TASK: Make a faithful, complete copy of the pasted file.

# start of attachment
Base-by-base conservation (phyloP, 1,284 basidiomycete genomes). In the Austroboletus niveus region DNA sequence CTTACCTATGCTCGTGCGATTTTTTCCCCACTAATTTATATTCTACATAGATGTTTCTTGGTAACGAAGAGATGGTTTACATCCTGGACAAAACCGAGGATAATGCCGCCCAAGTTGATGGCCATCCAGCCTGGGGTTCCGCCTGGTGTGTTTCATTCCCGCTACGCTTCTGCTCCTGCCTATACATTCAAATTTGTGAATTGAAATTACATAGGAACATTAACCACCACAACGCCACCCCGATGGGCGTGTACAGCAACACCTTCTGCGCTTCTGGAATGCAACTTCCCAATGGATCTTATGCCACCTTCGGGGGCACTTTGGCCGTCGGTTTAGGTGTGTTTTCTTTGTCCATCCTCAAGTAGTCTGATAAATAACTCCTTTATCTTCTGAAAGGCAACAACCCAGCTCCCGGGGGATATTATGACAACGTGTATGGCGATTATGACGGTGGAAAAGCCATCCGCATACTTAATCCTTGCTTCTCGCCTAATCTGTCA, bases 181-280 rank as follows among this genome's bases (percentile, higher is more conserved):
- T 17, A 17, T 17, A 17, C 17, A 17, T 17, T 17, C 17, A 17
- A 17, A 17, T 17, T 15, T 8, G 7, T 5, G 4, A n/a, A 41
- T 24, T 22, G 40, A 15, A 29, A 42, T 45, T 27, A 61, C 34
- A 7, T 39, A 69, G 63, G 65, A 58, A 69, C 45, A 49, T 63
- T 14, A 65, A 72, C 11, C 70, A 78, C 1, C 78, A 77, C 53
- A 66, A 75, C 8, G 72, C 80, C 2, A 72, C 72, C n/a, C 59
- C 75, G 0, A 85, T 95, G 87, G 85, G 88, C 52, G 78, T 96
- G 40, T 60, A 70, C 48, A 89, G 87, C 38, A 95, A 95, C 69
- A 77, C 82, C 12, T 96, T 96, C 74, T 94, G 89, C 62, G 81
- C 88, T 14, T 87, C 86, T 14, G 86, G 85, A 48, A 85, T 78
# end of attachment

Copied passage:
Base-by-base conservation (phyloP, 1,284 basidiomycete genomes). In the Austroboletus niveus region DNA sequence CTTACCTATGCTCGTGCGATTTTTTCCCCACTAATTTATATTCTACATAGATGTTTCTTGGTAACGAAGAGATGGTTTACATCCTGGACAAAACCGAGGATAATGCCGCCCAAGTTGATGGCCATCCAGCCTGGGGTTCCGCCTGGTGTGTTTCATTCCCGCTACGCTTCTGCTCCTGCCTATACATTCAAATTTGTGAATTGAAATTACATAGGAACATTAACCACCACAACGCCACCCCGATGGGCGTGTACAGCAACACCTTCTGCGCTTCTGGAATGCAACTTCCCAATGGATCTTATGCCACCTTCGGGGGCACTTTGGCCGTCGGTTTAGGTGTGTTTTCTTTGTCCATCCTCAAGTAGTCTGATAAATAACTCCTTTATCTTCTGAAAGGCAACAACCCAGCTCCCGGGGGATATTATGACAACGTGTATGGCGATTATGACGGTGGAAAAGCCATCCGCATACTTAATCCTTGCTTCTCGCCTAATCTGTCA, bases 181-280 rank as follows among this genome's bases (percentile, higher is more conserved):
- T 17, A 17, T 17, A 17, C 17, A 17, T 17, T 17, C 17, A 17
- A 17, A 17, T 17, T 15, T 8, G 7, T 5, G 4, A n/a, A 41
- T 24, T 22, G 40, A 15, A 29, A 42, T 45, T 27, A 61, C 34
- A 7, T 39, A 69, G 63, G 65, A 58, A 69, C 45, A 49, T 63
- T 14, A 65, A 72, C 11, C 70, A 78, C 1, C 78, A 77, C 53
- A 66, A 75, C 8, G 72, C 80, C 2, A 72, C 72, C n/a, C 59
- C 75, G 0, A 85, T 95, G 87, G 85, G 88, C 52, G 78, T 96
- G 40, T 60, A 70, C 48, A 89, G 87, C 38, A 95, A 95, C 69
- A 77, C 82, C 12, T 96, T 96, C 74, T 94, G 89, C 62, G 81
- C 88, T 14, T 87, C 86, T 14, G 86, G 85, A 48, A 85, T 78